Joshua Tree National Park is one of the best spots in the world for stargazers and astronomy buffs, thanks to its designation as an International Dark Sky Park.
As summer temps start to cool, it’s an ideal time to visit AutoCamp Joshua Tree for a getaway under the Milky Way. The golden light of autumn illuminates the park and landscape during the day, giving way to clear skies that are perfect for picking out planets and constellations.
We’ve rounded up tips on making AutoCamp Joshua Tree your stargazing home base, including a Q&A with local expert Steve Caron, of 29 Palms Astronomy Club, on what to look for in the Autumn skies.
Our Favorite Ways to Stargaze
One of Joshua Tree’s most famous daytime spots, Skull Rock is worth a stop after sunset. The ancient desert formation looks magical silhouetted against the Milky Way, and it’s conveniently located close to the roadside with plenty of parking spots.
For seeking out constellations alongside the iconic Joshua trees themselves, make plans for an after-dark visit to Cap Rock, another easy-to-access option that includes a short trail and picnic areas. Further afield there’s the Ocotillo Patch, a sheltered valley that offers panoramic views amid the striking Ocotillo shrubs.
Stay closer to your luxe AutoCamp Joshua Tree accommodations and savor a nightcap from the Clubhouse bar around the communal fire, with plenty of stars in sight. Join us on Friday nights to hear local musicians play under the open sky, the perfect way to appreciate the stunning natural beauty of the high desert.
More Astronomical Events
Plan ahead to attend Joshua Tree’s Night Sky Festival, held every year in September. Tickets are limited, and they go on sale early in the summer, so it’s never too early to plan your return trip to AutoCamp Joshua Tree.
There’s plenty to do outside of the festival, like taking in the huge Harvest Moon. Closest on the autumnal equinox, the lunar sight is something to behold above the wide-open desert horizon.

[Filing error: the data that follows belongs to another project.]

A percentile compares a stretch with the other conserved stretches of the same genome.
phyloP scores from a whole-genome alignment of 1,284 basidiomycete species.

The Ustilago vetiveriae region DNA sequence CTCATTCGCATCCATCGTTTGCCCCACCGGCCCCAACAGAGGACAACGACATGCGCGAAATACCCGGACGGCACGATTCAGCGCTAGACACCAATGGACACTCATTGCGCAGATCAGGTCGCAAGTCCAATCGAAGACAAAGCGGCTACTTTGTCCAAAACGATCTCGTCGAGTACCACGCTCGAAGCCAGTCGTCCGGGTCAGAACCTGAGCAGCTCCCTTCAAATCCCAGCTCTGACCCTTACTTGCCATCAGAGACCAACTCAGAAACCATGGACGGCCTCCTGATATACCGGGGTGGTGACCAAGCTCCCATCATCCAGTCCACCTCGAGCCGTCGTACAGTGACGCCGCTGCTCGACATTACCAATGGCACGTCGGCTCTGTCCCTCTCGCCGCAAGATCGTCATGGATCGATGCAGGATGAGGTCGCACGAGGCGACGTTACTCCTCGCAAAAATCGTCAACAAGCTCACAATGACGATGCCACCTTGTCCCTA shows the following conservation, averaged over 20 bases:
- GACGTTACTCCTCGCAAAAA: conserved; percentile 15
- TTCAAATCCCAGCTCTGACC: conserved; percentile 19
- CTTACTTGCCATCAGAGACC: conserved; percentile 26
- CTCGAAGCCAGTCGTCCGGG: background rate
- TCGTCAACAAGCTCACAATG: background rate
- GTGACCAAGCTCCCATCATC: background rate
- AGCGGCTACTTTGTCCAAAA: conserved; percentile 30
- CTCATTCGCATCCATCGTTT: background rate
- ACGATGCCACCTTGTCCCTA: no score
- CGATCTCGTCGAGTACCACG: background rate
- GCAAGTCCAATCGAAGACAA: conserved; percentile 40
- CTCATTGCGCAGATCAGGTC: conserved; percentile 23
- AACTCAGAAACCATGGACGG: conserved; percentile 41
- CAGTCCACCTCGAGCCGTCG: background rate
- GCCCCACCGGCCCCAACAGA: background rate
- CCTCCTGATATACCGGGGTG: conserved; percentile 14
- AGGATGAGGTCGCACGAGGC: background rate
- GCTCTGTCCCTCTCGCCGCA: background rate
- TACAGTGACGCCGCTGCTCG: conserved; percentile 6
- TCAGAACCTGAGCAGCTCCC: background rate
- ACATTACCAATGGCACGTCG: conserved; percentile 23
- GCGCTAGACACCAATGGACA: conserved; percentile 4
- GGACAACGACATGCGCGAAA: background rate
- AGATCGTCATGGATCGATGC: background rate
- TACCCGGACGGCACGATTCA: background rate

Or, join us for a special Harvest Moongazing experience, featuring tunes by Other Desert Radio. Hosted by local night sky guide Steve Caron (read our Q&A with him below!), it’s a fun and educational way to relax, do some moongazing, and learn to identify Saturn and Jupiter amid the stars.
Q&A With Astronomer Steve Caron: Tips for Viewing the Joshua Tree Skies
Astronomer and astrophotographer, Steve Caron, of 29 Palms Astronomy Club (an organization that does educational public outreach astronomy and private stargazing tours) shared with us his favorite ways to view the Joshua Tree night skies.
At this time of year, what planets are visible in the night sky?
Looking Southeast shortly after sunset, you’ll get the best view of Saturn and Jupiter. When the planet is in opposition (or opposite the sun), it’s at its closest point to the Earth and visible all night long. Saturn was in opposition in August last month and Jupiter is in opposition now, making this an amazing time to planet gaze.
What constellations are the most prominent in early autumn?
In early Autumn months, you’ll get a good view of the summer constellations. At the center of the Milky Way, to the South and to the West, you’ll find Scorpio and Sagittarius (part of the Zodiac). These are some of the best constellations in the sky—easy to spot and very bright.
The Big Dipper can also be found looking toward the Northwest in early Autumn. It’s easy to spot, just look for the soup ladle that sticks out in the night sky! Another constellation that’s easy to find is Cassiopeia, located near the big Dipper, but on the Northeast side of the sky.
In a really dark area, you can find the Milky Way, a beautiful band of light that spans North to South across the sky. It’s a line from Cassiopeia through the Northern Cross and in between Sagittarius and Scorpio.
Directly overhead at this time of year, you can also easily spot the Summer Triangle, made up of three bright stars called Vega, Altair, and Deneb.
What are your favorite local spots to go stargazing?
Joshua Tree National Park has great locations. Some favorites to bring groups are: Quail Springs, Cap Rock, Skull Rock, Twin Tanks Trailhead, or Hidden Valley. Each spot is surrounded by rocks, iconic Joshua trees, and has picnic tables or bathrooms nearby.
What tips do you recommend to make the most of a stargazing experience?
The best time to stargaze is when there’s no moon out since the light of the moon detracts from the night sky. Go when it’s a New moon or First Quarter Moon—the sky is blazing with stars and the Milky Way is visible. If it is a full moon, it will light up the desert landscape in an incredible way. Both are totally different experiences, but equally amazing.
What’s your favorite way to view the full moon?
I recommend viewing a desert full moonrise, it lasts a total of three nights. The first night it rises before sunset, the next during twilight, and the last is after it’s completely dark on the horizon. You’ll see amazing colors during each night as the moon rises between the hills, Joshua trees, and peaks out between the rocks.
There’s no better time to put these tips to use. Plan your stay and take advantage of the cooler temps and fall happenings at AutoCamp Joshua Tree—and don’t forget to bring your sense of wonder!